On the sentimental side, there was the couple who appeared to be in their 70s, and probably late 70s at that, who checked in at the pollbook table and then approached the two voting machines, holding hands, and obviously for love rather than physical assistance. That little gesture transmitted so much affection it’s still making me smile.

And on the LOL humorous side, there was the voter who asked for assistance in reading the names on the ballot because she’d just had an ophthalmologic procedure done and couldn’t see the names clearly enough to tell which was which. She couldn’t read the blurred ballot, yet she said she had just driven herself to the school to vote. Sometimes it’s a good thing to be locked in the polls all day and not out on the roads.

Largely because there were only three races on the ballot and we had a record crew of 11 people (as opposed to our usual six or seven), we left for home, paperwork complete, gym and hallway restored to their pre-election states, at 8:00, just an hour after the polls closed. The paycheck should arrive next week; normally I spend it on an indulgence such as the short metal sword I bought using the proceeds from the winter primary. This election’s bounty gets saved for the spring adventure. The next election is the state-level Democrat primary scheduled for June 9; that will be a much slower, seemingly longer day than we had last week, but no less important in the big picture.

Monday, November 10, 2008

Someone Has a Sense of Humo(u)r

Yesterday's "Style and Arts" section of The Washington Post contained a page that was one-fourth photo of Daniel Craig from the new James Bond movie, Quantum of Solace, and three-fourths ads. The caption below the photo? Priceless! Here it is, with bold and italics done as in the original: "Here's Daniel Craig in the new Bond movie, opening Friday. We don't have any real reason for running this photo except, jeez, look at this guy." Thanks, some anonymous Post editor. I needed that!

Sunday, November 9, 2008

When Life Gets in the Way

One of my neighbors phoned yesterday. Her father died, and she wondered whether we could feed her cats for three days while she and her daughter were away for the funeral. Of course! This is not a big deal. Older son has watched the cats before, so he even already knows the fine points, such as the possum that eats the food left on the porch railing for the outdoor kitties. He and I went down today and picked up the key so we're set for our first visit on Tuesday night.

It bothers me, though, that I haven't really chatted with this neighbor in several years. We used to see each other quite a lot when our dogs were puppies and liked to play together and older son and her daughter were in elementary school together. We'd sit around on a summer evening, sip margaritas or daiquiris, and expound on life. Then the dogs got older, and her daughter went to a private high school, and we somewhat lost touch. We chatted occasionally if she were out in the yard as I walked the dog, or if she were driving in or out as I walked. Hi! How are things? How is (insert kid's name) doing? See ya later! I knew her dog had been ailing, but I didn't know she'd had him put down in July.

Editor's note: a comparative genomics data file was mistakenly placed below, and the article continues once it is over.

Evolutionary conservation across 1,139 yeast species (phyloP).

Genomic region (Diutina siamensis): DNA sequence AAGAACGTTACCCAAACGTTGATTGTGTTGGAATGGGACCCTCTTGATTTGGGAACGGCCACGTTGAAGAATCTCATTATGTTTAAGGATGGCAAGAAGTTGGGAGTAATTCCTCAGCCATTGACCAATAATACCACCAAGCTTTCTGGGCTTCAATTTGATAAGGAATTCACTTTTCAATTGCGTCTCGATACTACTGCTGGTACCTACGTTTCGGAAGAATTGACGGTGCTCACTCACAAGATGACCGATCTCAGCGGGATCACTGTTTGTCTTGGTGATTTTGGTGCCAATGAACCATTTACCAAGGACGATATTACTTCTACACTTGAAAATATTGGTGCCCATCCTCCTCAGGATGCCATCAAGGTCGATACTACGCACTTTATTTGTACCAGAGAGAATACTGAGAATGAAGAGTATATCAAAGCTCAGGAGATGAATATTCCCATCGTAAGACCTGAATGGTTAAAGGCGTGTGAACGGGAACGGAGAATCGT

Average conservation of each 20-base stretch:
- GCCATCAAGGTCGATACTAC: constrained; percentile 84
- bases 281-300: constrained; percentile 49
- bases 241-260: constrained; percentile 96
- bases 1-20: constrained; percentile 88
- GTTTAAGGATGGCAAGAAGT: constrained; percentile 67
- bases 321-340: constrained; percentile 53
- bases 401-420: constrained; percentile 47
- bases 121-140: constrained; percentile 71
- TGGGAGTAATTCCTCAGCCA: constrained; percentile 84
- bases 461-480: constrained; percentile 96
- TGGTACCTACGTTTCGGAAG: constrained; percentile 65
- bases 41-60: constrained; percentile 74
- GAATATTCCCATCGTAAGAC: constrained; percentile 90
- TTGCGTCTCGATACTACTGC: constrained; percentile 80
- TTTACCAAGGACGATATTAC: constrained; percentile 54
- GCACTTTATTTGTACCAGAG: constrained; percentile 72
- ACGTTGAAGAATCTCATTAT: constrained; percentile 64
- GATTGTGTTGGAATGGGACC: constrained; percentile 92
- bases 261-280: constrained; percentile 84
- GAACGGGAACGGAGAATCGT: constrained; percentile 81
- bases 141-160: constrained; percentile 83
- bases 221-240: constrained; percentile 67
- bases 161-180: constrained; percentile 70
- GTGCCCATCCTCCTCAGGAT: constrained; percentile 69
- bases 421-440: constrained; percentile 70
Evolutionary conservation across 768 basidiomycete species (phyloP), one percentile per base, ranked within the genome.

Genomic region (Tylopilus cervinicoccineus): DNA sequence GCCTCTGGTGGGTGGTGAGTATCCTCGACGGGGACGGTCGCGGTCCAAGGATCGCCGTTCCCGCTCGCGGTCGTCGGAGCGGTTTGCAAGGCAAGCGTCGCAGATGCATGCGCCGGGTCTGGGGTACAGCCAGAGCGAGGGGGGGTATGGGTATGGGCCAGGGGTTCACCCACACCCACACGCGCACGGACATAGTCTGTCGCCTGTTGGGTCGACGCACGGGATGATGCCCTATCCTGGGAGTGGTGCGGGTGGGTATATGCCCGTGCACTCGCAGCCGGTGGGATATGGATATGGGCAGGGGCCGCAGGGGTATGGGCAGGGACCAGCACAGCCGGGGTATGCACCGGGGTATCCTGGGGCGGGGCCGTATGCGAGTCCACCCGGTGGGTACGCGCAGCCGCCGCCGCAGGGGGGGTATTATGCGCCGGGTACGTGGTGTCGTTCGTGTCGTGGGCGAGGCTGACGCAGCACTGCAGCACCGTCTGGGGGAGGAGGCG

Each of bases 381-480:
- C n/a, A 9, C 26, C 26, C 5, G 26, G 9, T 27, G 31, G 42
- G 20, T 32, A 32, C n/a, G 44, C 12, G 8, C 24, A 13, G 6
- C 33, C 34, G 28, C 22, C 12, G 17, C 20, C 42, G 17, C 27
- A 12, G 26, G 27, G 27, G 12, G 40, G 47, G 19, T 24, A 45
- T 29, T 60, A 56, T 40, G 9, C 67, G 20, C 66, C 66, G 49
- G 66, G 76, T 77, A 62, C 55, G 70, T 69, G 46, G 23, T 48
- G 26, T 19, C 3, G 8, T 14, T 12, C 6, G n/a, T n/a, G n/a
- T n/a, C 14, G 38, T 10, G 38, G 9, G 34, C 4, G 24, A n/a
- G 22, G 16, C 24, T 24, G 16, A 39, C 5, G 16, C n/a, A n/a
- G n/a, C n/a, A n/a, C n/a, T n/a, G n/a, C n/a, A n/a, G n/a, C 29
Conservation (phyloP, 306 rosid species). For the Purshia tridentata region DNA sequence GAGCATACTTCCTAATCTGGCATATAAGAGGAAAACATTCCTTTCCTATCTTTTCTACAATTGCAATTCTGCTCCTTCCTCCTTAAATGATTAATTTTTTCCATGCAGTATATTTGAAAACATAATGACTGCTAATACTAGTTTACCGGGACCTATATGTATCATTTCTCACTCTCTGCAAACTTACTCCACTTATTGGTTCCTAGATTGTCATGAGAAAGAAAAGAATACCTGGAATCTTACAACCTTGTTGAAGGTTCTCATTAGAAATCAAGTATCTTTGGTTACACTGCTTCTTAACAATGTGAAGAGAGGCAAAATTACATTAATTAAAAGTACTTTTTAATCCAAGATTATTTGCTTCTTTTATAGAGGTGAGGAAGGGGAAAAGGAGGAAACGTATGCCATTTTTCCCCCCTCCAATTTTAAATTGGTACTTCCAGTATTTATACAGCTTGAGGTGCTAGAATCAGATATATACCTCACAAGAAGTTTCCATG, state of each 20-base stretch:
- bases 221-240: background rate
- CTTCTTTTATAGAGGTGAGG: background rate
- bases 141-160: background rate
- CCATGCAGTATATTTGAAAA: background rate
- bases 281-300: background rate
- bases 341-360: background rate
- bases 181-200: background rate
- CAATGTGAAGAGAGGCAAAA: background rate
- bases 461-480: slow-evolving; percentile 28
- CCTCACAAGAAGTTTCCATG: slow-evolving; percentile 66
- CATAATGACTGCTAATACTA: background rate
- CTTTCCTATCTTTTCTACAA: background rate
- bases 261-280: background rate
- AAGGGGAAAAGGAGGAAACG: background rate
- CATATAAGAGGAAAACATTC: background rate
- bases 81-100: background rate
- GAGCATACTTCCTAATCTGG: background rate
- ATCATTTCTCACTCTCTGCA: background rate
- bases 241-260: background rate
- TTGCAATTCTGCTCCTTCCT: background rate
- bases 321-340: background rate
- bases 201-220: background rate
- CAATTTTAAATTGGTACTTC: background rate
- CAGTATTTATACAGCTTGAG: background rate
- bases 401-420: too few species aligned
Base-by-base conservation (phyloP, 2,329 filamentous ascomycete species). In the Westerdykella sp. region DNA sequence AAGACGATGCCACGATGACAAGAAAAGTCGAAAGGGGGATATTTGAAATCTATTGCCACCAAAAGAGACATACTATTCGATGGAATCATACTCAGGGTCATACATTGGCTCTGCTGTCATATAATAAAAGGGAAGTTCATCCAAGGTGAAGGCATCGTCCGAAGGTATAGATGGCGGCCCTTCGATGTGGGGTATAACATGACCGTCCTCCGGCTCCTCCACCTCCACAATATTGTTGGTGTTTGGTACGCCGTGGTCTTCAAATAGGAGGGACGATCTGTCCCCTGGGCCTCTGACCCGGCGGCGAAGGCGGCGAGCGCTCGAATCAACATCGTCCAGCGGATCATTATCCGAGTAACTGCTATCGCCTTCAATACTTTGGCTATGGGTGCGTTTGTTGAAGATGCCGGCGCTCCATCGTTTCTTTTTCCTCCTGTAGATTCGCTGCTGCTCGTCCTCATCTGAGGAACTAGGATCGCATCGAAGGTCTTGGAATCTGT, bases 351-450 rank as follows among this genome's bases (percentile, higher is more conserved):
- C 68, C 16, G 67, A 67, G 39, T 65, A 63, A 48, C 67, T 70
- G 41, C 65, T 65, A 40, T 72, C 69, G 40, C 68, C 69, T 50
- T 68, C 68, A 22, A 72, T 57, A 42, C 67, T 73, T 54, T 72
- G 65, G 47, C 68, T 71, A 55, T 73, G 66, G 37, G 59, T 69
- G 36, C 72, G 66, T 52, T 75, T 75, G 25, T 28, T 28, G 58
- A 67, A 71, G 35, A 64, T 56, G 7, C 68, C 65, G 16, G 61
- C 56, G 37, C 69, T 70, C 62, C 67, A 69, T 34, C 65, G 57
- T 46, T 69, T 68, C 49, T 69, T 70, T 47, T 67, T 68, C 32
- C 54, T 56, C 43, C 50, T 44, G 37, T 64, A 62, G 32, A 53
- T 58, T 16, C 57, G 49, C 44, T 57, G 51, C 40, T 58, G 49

What happened? Life got in the way. I've thought more than several times how it would be nice to spend time with her again, to share a bottle of wine or watch a sunset. I've thought that I should call her, but never at a time when it was actually convenient to make the call. I told her today, as older son and I were leaving with the key and after I'd given her a hug, that I felt bad that we hadn't really seen each other in oh so very long, and that it seemed wrong that it took a death for us to get us in touch again. She said that she, too, had often thought that she should call me, but never at the "right" time. I need to make sure that when I take her key back, we set something up, make a date to get together.

Life has been getting in the way a lot lately. I have the start of a post about Election Day in my precinct sitting on the desktop computer. I've been working on it for several days, in between finishing up a project for a client. I got the project submitted 15 minutes before the deadline Friday afternoon, the lateness due in to the client's sending me an incorrect data file more than once. I'll get paid for the hours (lots of them) of work that I had to re-do because of something that wasn't my doing, I would rather have had the time. I don't like feeling stretched as thin as I've felt stretched lately. I'll try to post the election thing tomorrow, but now I'm going to go sit on the couch and knit and ponder ways to get life under control.